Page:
Bill Murray is at the age where he can play a grandfather, a wise old sage or a lovable curmudgeon, ala Walter Matthau, but less jowly. In Theodore Melfi’s feature-length directorial debut St. Vincent, Murray takes the lead in stride, giving a wonderful performance as a retiree who reveals through the simple act of watching a neighbor’s kid, much to his disdain, more and more of his true character while being a prick on the exterior.
New neighbors Maggie (Melissa McCarthy) and son Oliver (Jaeden Lieberher) move in and after a rough introduction, Vincent offers to watch Oliver as Maggie has no other recourse with a pending divorce and full-time job. Vincent, never having children and not seeming to care for them at all, gives Oliver a place to do his homework and learn about life, while making $11/hour from Melissa. When Oliver is bullied, Vincent bears witness and puts the fear of god – he, the local who knows their mothers in more way than one – into the bullies, then gives Oliver a lesson on how to defend himself and break a would-be attackers nose.
Lieberher stands out more and more as the film progresses and reminded me of Abigail Breslin when she starred in Little Miss Sunshine and stole the show. Lieberher is in the same league as Breslin, shining from the periphery. Poignant quotable observations such as “It’s gonna be a long life” provoke thought and sum up scenes quite well. Oliver is given the task of not only following along with Vincent’s lead – whether to the local bar, the racetrack or the bank, where Vincent stashes track winnings in an account under his ‘grandson’s’ name – but to improve on the situation in the only way a 9-year-old can, through honest observations. Through the course of the film, and via the directive of his teacher Brother Geraghty (Chris O’Dowd), Oliver is assigned to look for living saints – less Mother Teresa and more ‘people you know’ – and make a presentation through his research. Seeing through the surface that Vincent wears like a coat of armor, Oliver unlocks the mystery of this ornery individual that few would consider a saint without delving deeper into his character. It is through Murray’s acting and Melfi’s writing that we get a well-composed character that is far from superficial but could be categorized as ‘a drunk mean old man’. The only weird part of Murray’s portrayal of Vincent is his Brooklyn accent, as I cannot recall a film where Murray used an accent, let alone in a convincing manner; at one point it sounded like a weak Woody Allen impression but overall, it grows on you.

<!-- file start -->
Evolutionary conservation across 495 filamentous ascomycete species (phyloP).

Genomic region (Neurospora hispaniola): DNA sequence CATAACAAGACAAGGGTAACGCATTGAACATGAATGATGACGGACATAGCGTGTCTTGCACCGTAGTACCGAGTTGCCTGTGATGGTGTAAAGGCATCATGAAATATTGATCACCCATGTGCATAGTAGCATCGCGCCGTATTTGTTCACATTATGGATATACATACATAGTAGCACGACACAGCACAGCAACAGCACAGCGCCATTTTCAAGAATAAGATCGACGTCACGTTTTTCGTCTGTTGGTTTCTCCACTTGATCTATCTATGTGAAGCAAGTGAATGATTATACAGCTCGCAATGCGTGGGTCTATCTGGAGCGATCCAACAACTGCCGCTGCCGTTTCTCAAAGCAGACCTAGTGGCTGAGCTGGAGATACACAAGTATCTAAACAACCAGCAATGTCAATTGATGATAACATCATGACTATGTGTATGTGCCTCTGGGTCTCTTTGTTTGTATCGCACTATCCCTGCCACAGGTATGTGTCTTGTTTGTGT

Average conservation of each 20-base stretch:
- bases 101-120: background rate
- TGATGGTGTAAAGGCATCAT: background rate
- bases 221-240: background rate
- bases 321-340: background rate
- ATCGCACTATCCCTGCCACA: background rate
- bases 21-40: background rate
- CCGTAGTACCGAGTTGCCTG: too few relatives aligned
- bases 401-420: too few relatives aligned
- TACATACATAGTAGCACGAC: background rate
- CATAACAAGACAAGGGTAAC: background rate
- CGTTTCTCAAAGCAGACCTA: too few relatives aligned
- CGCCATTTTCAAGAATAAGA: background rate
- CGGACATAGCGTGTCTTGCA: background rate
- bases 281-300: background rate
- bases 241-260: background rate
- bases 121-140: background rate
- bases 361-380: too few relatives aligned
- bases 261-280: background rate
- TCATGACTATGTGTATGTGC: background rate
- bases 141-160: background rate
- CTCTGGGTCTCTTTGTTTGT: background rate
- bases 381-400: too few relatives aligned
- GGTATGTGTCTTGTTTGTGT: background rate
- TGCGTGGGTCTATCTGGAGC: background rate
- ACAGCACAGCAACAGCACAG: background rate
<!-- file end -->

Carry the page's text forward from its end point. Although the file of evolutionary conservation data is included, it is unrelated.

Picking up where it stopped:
McCarthy makes a strong jump into a dramatic role with far less humor in what is simply her finest film role yet, better than Bridesmaids. Trying to keep it all together through a pending divorce and custody battle, Maggie is strong and focused on doing the best for Oliver, even if it means leaving her with Vincent on a regular basis. Maggie appears as the left brain to assist the right brain that is Vincent, both providing balance to the other in a symbiotic relationship. When Vincent goes to the hospital, Maggie, Oliver and Daka (Naomi Watts) tend to Vincent and get what parts of his life straightened out that they can. Watts falls so deep into playing the Russian Daka, a ‘lady of the night’ as Oliver is informed, that you forget it is Watts behind the pregnant belly and large sunglasses of a stripper.
Making sacrifices and putting others above yourself when you don’t want to are part of being a saint. Vincent’s experience with Oliver is heartfelt and provides one with guidance and the other with purpose, something both parties are able to work off of symbiotically. St. Vincent is yet another great film for Bill Murray to shine while sharing the spotlight with Jaeden Lieberher.